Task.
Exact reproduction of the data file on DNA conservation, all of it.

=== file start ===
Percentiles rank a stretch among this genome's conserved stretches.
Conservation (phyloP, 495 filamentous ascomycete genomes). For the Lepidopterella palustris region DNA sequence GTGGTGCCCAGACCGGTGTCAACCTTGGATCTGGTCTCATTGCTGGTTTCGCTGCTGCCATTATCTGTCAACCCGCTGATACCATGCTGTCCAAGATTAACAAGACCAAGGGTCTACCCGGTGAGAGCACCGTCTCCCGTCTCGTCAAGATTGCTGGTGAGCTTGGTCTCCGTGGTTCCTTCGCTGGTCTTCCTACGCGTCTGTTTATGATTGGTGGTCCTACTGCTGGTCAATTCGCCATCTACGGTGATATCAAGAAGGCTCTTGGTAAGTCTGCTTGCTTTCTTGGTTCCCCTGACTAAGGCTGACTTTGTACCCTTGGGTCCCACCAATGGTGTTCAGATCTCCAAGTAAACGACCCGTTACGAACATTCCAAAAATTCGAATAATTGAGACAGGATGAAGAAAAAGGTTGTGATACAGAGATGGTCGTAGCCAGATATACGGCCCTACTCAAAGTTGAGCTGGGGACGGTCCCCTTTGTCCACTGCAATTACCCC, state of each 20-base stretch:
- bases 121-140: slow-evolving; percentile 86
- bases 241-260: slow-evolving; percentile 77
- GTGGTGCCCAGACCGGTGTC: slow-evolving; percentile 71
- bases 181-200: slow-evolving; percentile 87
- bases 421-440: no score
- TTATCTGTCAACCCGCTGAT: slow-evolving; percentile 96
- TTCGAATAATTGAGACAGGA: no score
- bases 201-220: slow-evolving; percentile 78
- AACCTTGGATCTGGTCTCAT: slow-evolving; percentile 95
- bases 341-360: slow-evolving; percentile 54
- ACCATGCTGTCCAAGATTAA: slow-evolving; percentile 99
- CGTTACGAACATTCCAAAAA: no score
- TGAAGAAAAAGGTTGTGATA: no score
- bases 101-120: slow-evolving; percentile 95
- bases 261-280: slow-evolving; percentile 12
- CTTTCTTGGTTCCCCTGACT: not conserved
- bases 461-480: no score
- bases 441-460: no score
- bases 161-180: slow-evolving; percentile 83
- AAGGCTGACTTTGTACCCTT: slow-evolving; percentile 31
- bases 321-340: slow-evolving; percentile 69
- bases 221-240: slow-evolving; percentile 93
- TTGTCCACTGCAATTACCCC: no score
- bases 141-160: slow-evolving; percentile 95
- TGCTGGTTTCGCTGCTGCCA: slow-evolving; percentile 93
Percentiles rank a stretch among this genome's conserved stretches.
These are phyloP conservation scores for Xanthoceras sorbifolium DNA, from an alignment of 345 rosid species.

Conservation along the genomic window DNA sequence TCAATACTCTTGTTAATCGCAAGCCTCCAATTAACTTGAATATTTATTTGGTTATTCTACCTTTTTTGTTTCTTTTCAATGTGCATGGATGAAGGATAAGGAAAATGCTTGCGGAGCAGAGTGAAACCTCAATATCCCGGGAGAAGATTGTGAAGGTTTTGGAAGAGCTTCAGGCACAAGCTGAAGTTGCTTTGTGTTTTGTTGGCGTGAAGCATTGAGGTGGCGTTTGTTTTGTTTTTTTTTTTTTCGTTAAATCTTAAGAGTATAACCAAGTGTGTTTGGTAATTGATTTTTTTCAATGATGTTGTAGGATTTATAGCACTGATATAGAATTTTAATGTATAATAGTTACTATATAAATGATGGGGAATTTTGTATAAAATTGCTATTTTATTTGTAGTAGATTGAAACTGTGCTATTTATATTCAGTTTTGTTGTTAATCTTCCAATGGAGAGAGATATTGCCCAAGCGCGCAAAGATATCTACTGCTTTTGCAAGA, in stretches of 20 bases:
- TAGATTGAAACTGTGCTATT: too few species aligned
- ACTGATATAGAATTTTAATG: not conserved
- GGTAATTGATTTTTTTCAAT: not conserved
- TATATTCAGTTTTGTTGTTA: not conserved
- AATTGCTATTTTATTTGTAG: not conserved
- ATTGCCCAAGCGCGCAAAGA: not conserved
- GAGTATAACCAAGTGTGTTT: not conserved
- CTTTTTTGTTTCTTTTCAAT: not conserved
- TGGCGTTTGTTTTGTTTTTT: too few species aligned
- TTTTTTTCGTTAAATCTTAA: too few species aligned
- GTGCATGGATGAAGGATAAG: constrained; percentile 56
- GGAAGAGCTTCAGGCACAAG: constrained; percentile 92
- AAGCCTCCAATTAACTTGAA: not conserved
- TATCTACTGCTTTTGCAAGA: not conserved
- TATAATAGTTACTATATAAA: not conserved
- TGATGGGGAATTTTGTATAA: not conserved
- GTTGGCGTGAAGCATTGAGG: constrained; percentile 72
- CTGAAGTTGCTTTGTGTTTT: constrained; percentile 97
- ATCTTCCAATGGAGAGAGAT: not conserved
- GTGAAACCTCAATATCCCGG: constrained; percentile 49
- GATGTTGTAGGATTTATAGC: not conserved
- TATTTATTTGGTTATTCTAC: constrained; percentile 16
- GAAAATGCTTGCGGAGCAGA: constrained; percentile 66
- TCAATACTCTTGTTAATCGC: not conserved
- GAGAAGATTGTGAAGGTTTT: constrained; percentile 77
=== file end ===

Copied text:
Percentiles rank a stretch among this genome's conserved stretches.
Conservation (phyloP, 495 filamentous ascomycete genomes). For the Lepidopterella palustris region DNA sequence GTGGTGCCCAGACCGGTGTCAACCTTGGATCTGGTCTCATTGCTGGTTTCGCTGCTGCCATTATCTGTCAACCCGCTGATACCATGCTGTCCAAGATTAACAAGACCAAGGGTCTACCCGGTGAGAGCACCGTCTCCCGTCTCGTCAAGATTGCTGGTGAGCTTGGTCTCCGTGGTTCCTTCGCTGGTCTTCCTACGCGTCTGTTTATGATTGGTGGTCCTACTGCTGGTCAATTCGCCATCTACGGTGATATCAAGAAGGCTCTTGGTAAGTCTGCTTGCTTTCTTGGTTCCCCTGACTAAGGCTGACTTTGTACCCTTGGGTCCCACCAATGGTGTTCAGATCTCCAAGTAAACGACCCGTTACGAACATTCCAAAAATTCGAATAATTGAGACAGGATGAAGAAAAAGGTTGTGATACAGAGATGGTCGTAGCCAGATATACGGCCCTACTCAAAGTTGAGCTGGGGACGGTCCCCTTTGTCCACTGCAATTACCCC, state of each 20-base stretch:
- bases 121-140: slow-evolving; percentile 86
- bases 241-260: slow-evolving; percentile 77
- GTGGTGCCCAGACCGGTGTC: slow-evolving; percentile 71
- bases 181-200: slow-evolving; percentile 87
- bases 421-440: no score
- TTATCTGTCAACCCGCTGAT: slow-evolving; percentile 96
- TTCGAATAATTGAGACAGGA: no score
- bases 201-220: slow-evolving; percentile 78
- AACCTTGGATCTGGTCTCAT: slow-evolving; percentile 95
- bases 341-360: slow-evolving; percentile 54
- ACCATGCTGTCCAAGATTAA: slow-evolving; percentile 99
- CGTTACGAACATTCCAAAAA: no score
- TGAAGAAAAAGGTTGTGATA: no score
- bases 101-120: slow-evolving; percentile 95
- bases 261-280: slow-evolving; percentile 12
- CTTTCTTGGTTCCCCTGACT: not conserved
- bases 461-480: no score
- bases 441-460: no score
- bases 161-180: slow-evolving; percentile 83
- AAGGCTGACTTTGTACCCTT: slow-evolving; percentile 31
- bases 321-340: slow-evolving; percentile 69
- bases 221-240: slow-evolving; percentile 93
- TTGTCCACTGCAATTACCCC: no score
- bases 141-160: slow-evolving; percentile 95
- TGCTGGTTTCGCTGCTGCCA: slow-evolving; percentile 93
Percentiles rank a stretch among this genome's conserved stretches.
These are phyloP conservation scores for Xanthoceras sorbifolium DNA, from an alignment of 345 rosid species.

Conservation along the genomic window DNA sequence TCAATACTCTTGTTAATCGCAAGCCTCCAATTAACTTGAATATTTATTTGGTTATTCTACCTTTTTTGTTTCTTTTCAATGTGCATGGATGAAGGATAAGGAAAATGCTTGCGGAGCAGAGTGAAACCTCAATATCCCGGGAGAAGATTGTGAAGGTTTTGGAAGAGCTTCAGGCACAAGCTGAAGTTGCTTTGTGTTTTGTTGGCGTGAAGCATTGAGGTGGCGTTTGTTTTGTTTTTTTTTTTTTCGTTAAATCTTAAGAGTATAACCAAGTGTGTTTGGTAATTGATTTTTTTCAATGATGTTGTAGGATTTATAGCACTGATATAGAATTTTAATGTATAATAGTTACTATATAAATGATGGGGAATTTTGTATAAAATTGCTATTTTATTTGTAGTAGATTGAAACTGTGCTATTTATATTCAGTTTTGTTGTTAATCTTCCAATGGAGAGAGATATTGCCCAAGCGCGCAAAGATATCTACTGCTTTTGCAAGA, in stretches of 20 bases:
- TAGATTGAAACTGTGCTATT: too few species aligned
- ACTGATATAGAATTTTAATG: not conserved
- GGTAATTGATTTTTTTCAAT: not conserved
- TATATTCAGTTTTGTTGTTA: not conserved
- AATTGCTATTTTATTTGTAG: not conserved
- ATTGCCCAAGCGCGCAAAGA: not conserved
- GAGTATAACCAAGTGTGTTT: not conserved
- CTTTTTTGTTTCTTTTCAAT: not conserved
- TGGCGTTTGTTTTGTTTTTT: too few species aligned
- TTTTTTTCGTTAAATCTTAA: too few species aligned
- GTGCATGGATGAAGGATAAG: constrained; percentile 56
- GGAAGAGCTTCAGGCACAAG: constrained; percentile 92
- AAGCCTCCAATTAACTTGAA: not conserved
- TATCTACTGCTTTTGCAAGA: not conserved
- TATAATAGTTACTATATAAA: not conserved
- TGATGGGGAATTTTGTATAA: not conserved
- GTTGGCGTGAAGCATTGAGG: constrained; percentile 72
- CTGAAGTTGCTTTGTGTTTT: constrained; percentile 97
- ATCTTCCAATGGAGAGAGAT: not conserved
- GTGAAACCTCAATATCCCGG: constrained; percentile 49
- GATGTTGTAGGATTTATAGC: not conserved
- TATTTATTTGGTTATTCTAC: constrained; percentile 16
- GAAAATGCTTGCGGAGCAGA: constrained; percentile 66
- TCAATACTCTTGTTAATCGC: not conserved
- GAGAAGATTGTGAAGGTTTT: constrained; percentile 77